Parking an issue in Salem
SALEM — When is a driveway no longer a driveway and why can’t a resident still park there if there’s no longer a garage and no street parking available?
Those are some of the questions the Rules and Ordinances Committee grappled with Wednesday night in a discussion about residential parking.
No decisions were made, but the committee plans to reconvene on the issue at 6 p.m. April 14 after researching how many neighborhoods in the city may be affected by any action.
Councilwoman Cyndi Baronzzi Dickey, who chairs the committee, said the issue came up after someone complained about a building project on Southeast Boulevard. When the zoning officer checked the residence, he found that the homeowner was enclosing the garage to create additional living space in the house and never got a permit.
If he had, the zoning officer would have told him he would no longer be permitted to park on what had been his driveway because the city ordinance doesn’t allow front yard parking except in the case of a driveway leading to a front-facing garage or in the back.
“Now it’s an illegal parking area,” Dickey said about the driveway.
As a result, the project started by Clifford Price at 1834 Southeast Boulevard is at a standstill, plus Dickey said two other properties were found on Southeast where the owners did something similar and now don’t have a legal parking space.
There’s no street parking allowed on Southeast Boulevard.
Dickey said the zoning officer was absolutely within the city’s laws and even if Price appealed his ruling, the Board of Zoning Appeals would have to follow the laws as written.
“I believe we should grandfather in existing driveways,” she said.
A phrase could be added to the ordinance that prohibits parking in the front when there’s no garage, establishing existing driveways as an exemption. Dickey said she sees no difference in Price parking on the driveway when there was a garage to parking there now.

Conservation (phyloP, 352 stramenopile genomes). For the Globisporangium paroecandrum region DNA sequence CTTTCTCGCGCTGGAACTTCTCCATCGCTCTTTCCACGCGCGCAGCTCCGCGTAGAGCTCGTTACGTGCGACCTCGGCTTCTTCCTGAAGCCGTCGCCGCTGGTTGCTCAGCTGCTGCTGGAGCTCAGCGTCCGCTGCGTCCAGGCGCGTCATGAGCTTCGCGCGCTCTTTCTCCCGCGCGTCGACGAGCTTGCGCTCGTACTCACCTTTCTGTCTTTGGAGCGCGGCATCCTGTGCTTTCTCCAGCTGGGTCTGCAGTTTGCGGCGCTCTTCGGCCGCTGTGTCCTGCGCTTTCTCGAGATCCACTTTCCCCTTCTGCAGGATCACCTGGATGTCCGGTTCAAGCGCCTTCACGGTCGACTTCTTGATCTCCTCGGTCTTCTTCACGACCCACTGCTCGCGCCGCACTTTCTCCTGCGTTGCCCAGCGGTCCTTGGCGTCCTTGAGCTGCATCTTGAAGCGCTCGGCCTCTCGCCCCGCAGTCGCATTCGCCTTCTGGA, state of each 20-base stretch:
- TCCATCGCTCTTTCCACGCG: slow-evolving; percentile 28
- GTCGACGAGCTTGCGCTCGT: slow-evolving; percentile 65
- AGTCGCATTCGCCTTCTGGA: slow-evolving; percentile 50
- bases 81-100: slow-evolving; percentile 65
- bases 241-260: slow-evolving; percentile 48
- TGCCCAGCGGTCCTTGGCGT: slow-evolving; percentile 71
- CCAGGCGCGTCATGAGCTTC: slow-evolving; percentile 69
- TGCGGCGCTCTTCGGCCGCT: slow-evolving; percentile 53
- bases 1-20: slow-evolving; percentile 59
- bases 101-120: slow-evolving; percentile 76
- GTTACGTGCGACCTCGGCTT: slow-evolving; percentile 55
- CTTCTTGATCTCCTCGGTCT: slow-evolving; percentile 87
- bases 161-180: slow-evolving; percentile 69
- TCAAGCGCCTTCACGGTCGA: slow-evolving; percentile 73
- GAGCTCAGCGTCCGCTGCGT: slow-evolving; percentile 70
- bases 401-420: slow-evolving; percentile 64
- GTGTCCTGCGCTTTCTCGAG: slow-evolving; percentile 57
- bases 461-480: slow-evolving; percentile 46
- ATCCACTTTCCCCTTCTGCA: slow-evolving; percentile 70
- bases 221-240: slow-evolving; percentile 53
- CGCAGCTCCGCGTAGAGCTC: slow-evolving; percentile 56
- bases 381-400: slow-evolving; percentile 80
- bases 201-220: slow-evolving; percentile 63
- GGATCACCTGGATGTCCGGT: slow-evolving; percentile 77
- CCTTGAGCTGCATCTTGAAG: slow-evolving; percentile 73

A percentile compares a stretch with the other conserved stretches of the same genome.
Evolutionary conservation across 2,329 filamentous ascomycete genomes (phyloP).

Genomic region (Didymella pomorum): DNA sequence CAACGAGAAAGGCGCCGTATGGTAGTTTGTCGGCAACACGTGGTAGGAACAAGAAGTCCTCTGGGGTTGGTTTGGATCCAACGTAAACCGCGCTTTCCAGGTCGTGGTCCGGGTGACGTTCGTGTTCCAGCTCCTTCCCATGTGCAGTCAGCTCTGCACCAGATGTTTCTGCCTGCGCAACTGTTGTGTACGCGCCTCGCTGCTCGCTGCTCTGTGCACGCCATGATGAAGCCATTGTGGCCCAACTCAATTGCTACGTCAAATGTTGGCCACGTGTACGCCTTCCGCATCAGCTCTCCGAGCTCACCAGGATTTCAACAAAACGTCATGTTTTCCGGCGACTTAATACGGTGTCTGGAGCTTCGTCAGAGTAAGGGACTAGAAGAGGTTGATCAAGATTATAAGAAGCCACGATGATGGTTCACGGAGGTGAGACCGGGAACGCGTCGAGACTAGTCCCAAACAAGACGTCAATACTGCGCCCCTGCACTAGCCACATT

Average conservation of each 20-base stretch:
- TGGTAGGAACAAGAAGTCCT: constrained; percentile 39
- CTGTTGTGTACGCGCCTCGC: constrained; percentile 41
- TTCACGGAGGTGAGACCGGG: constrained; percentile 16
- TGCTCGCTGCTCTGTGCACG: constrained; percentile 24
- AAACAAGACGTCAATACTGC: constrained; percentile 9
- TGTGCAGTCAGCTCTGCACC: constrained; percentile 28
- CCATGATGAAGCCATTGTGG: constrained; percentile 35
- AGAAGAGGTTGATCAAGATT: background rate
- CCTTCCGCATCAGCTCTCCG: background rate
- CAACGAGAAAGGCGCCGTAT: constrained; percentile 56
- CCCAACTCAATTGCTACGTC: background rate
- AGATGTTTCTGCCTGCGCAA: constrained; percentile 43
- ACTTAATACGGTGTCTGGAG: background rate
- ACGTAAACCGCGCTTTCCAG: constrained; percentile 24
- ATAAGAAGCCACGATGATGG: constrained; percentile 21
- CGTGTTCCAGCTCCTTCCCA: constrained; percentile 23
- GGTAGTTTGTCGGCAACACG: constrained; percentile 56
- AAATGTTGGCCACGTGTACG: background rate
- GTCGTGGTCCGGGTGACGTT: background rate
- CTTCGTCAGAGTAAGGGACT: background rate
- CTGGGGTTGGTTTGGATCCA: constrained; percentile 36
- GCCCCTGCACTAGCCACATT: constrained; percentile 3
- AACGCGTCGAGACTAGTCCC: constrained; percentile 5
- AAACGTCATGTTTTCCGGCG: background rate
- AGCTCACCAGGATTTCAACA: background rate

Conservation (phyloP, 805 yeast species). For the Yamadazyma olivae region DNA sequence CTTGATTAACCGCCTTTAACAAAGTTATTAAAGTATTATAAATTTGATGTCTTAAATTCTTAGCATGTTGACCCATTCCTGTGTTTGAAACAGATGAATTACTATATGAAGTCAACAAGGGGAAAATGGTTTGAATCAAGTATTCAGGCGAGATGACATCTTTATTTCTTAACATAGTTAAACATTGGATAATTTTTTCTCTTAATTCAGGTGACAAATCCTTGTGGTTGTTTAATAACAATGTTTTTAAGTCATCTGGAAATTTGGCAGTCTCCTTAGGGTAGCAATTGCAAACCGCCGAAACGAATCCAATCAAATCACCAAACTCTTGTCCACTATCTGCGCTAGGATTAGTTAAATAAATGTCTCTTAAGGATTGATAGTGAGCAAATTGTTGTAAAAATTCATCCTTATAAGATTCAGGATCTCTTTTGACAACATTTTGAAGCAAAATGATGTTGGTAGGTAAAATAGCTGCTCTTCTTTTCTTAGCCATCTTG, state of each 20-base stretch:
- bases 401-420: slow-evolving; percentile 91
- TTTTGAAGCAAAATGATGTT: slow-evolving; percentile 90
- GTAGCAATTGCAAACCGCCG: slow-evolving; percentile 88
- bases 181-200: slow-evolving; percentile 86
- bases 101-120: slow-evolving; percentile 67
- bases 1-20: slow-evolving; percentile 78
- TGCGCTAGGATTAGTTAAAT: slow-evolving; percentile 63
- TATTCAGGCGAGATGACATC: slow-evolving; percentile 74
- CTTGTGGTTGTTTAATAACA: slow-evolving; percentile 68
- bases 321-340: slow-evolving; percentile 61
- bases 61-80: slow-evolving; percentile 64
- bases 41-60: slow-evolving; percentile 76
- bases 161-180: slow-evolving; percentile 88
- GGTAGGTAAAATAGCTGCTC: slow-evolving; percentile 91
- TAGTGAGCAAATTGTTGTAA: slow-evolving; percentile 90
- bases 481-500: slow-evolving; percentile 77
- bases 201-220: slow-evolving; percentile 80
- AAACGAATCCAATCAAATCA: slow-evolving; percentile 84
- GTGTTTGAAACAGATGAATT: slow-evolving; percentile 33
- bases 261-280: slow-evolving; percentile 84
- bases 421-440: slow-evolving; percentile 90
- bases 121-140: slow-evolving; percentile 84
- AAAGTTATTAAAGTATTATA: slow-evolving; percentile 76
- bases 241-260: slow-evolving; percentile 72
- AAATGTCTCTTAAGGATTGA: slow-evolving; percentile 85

Councilman Jake Gano asked what constitutes a garage and whether a car port or something similar would suffice. She said that doesn’t solve the problem.
Councilman Andrew Null commented that if the homeowner had gone to the zoning department, this would have been a non-issue. At some point, he said “we really do have to draw a line in the sand.”
There was also discussion about the effect not having a garage could have on property values and the ability to resell a property. Dickey said part of the reason they restricted parking in front yards was to try to prevent someone from making their front yard into a parking lot, which can hurt the area aesthetics.
Dickey said she favors grandfathering existing driveways, not allowing for new driveways or parking areas. Many homes along Southeast Boulevard are small ranches with single car garages and short driveways.
Gano also played devil’s advocate and said it’s kind of like buying a house at the end of a runway at O’Hare Airport and complaining about the planes flying overhead. Sometimes if a person outgrows a house, it’s time to move. Dickey pointed out that parking used to be allowed on part of Southeast Boulevard and the no parking happened in recent years.
Null said it’s probably just an oversight by the homeowner to not get a permit, but people need to think before they do some of these projects.
Gano also suggested if a parking space is going to be allowed, perhaps there should be a sidewalk leading to the front door. That prompted Null to question whether they’re going to force people to put in a sidewalk.
Dickey said she wants to make sure they’re not hindering people from improving their properties.
While the issue is being debated, city Service/Safety Director Joe Cappuzzello said he’ll talk to the zoning officer about holding off on citations.